Genetic and environmental contributions to dominance and subjective well-being in chimpanzees (Pan troglodytes)
AdvisorKing, James E.
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PublisherThe University of Arizona.
RightsCopyright © is held by the author. Digital access to this material is made possible by the University Libraries, University of Arizona. Further transmission, reproduction or presentation (such as public display or performance) of protected items is prohibited except with permission of the author.
AbstractZoo chimpanzees (Pan troglodytes) are restricted in their choice of social and physical environments. This allows for a strong test of environmental predictors of happiness including the chimpanzee-environment fit and the degree of relatedness between a chimpanzee and its enclosure mates. The interrelatedness of zoo chimpanzees permit the study of genetic and environmental contributions to Dominance and subjective well-being (SWB) and their common genetic or environmental causes. Demographic predictors such as age and sex and environmental predictors such as density of males and females, density of male and female kin, and how similar in personality a chimpanzee was to other chimpanzees in its enclosure were tested first. A series of two-, three-, and four-way interactions was also tested. First, the effects of these predictors on Dominance were tested. Next, these effects were tested on SWB after the variance SWB shared with Dominance was removed. Eight behavioral genetic models were then tested. These models incorporated genetic and environmental variance and covariance components and any significant predictors that were discovered in the previous environmental analysis. The relationship between age and Dominance was positive and stronger for males than females. The relationship between age and SWB was negative. The genetic model that had the best fit and most parsimony included additive genetic effects and non-shared environmental effects for Dominance and SWB. Zoo effects were negligible. Finally, the genetic correlation between Dominance and SWB was almost entirely due to shared genes. These findings are consistent with a model positing that Dominance and SWB arise from a common temperament and are differentiated by nonshared environmental influences. They suggest that happiness in apes and humans may be a sexually selected fitness indicator.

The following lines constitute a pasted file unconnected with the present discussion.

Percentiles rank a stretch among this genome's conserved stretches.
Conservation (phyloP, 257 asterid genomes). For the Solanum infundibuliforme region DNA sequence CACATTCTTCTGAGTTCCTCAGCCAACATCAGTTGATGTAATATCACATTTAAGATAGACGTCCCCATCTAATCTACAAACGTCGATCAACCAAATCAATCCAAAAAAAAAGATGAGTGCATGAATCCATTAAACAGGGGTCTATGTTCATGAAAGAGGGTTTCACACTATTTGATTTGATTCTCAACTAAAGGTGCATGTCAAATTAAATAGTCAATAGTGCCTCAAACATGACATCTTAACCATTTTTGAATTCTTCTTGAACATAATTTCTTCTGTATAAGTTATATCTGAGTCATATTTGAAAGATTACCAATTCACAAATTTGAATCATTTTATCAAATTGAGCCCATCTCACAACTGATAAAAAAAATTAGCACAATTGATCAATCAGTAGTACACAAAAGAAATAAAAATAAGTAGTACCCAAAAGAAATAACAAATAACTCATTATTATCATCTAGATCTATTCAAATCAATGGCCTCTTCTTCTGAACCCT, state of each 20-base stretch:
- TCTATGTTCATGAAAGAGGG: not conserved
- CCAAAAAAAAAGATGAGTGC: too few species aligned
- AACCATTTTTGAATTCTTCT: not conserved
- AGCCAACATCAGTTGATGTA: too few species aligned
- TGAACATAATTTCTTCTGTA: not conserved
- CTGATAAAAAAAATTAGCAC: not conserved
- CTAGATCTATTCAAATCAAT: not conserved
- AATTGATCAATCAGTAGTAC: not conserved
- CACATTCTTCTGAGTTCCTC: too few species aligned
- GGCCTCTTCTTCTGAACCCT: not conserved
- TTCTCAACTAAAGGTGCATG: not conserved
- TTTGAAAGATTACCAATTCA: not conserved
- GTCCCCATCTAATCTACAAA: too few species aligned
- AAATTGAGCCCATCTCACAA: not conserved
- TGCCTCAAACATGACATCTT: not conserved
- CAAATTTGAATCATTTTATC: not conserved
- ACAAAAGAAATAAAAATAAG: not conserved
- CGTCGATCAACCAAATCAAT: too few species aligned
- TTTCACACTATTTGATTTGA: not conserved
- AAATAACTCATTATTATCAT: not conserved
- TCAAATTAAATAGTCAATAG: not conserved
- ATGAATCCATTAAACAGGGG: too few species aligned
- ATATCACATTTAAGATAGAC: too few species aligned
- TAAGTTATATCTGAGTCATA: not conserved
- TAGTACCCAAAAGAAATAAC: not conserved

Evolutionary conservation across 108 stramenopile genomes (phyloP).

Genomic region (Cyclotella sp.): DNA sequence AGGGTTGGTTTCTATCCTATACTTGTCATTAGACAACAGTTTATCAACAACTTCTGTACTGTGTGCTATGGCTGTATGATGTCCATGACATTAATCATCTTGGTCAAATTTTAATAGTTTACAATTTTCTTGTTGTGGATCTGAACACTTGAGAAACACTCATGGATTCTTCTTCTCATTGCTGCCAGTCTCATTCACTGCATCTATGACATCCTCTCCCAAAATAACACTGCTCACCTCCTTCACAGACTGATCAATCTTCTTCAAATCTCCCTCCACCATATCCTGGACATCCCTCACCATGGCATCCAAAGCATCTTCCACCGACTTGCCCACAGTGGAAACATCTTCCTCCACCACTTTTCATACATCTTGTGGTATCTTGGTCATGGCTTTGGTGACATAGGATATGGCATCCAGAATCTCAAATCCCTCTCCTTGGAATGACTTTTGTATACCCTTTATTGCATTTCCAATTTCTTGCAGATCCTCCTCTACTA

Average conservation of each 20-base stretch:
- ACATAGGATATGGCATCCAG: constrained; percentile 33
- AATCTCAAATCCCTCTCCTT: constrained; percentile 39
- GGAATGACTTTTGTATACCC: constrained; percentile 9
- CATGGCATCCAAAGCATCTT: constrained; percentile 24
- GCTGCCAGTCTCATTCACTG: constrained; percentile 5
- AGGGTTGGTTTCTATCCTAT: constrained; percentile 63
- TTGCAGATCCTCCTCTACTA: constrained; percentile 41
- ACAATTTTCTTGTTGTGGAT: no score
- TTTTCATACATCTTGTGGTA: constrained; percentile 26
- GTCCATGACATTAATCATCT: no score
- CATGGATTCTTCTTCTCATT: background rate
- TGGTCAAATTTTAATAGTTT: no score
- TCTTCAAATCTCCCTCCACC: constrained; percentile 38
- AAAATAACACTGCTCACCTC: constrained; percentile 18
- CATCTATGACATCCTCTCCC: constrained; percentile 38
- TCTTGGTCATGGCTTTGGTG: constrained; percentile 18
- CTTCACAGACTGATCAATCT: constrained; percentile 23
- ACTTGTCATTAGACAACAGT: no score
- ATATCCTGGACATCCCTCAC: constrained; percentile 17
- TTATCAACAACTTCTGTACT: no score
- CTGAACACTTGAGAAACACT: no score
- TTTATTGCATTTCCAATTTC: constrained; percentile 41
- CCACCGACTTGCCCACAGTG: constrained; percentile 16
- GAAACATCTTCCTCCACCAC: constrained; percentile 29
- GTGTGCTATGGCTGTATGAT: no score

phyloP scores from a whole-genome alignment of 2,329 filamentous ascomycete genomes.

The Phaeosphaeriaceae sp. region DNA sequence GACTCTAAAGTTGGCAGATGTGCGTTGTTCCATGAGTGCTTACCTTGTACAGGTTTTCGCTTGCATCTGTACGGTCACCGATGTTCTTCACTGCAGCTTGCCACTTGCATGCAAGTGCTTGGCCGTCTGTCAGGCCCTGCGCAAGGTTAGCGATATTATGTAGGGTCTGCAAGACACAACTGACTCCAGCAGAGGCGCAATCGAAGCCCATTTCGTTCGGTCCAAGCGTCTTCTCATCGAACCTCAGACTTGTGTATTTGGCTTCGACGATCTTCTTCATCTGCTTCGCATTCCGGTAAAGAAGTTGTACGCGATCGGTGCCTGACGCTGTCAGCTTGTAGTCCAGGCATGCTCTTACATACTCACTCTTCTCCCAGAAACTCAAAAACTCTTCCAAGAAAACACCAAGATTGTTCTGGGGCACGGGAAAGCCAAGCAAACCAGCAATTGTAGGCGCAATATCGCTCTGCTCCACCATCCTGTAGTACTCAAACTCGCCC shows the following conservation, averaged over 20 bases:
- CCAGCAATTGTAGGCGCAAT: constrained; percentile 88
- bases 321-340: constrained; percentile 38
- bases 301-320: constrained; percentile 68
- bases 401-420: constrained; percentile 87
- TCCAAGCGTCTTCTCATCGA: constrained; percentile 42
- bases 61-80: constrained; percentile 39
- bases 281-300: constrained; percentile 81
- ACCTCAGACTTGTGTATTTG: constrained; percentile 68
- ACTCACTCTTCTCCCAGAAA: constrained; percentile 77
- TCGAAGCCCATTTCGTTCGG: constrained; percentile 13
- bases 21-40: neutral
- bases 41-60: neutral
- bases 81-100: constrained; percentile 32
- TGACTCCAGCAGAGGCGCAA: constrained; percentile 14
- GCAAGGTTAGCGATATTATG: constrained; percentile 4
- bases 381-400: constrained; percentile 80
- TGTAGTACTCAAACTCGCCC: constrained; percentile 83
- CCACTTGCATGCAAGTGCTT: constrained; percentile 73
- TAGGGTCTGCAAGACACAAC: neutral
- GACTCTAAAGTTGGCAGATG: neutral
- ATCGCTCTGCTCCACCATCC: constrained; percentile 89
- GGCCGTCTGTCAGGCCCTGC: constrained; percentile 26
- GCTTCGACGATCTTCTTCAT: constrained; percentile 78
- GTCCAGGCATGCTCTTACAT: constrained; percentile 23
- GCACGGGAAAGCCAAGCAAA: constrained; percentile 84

Degree ProgramGraduate College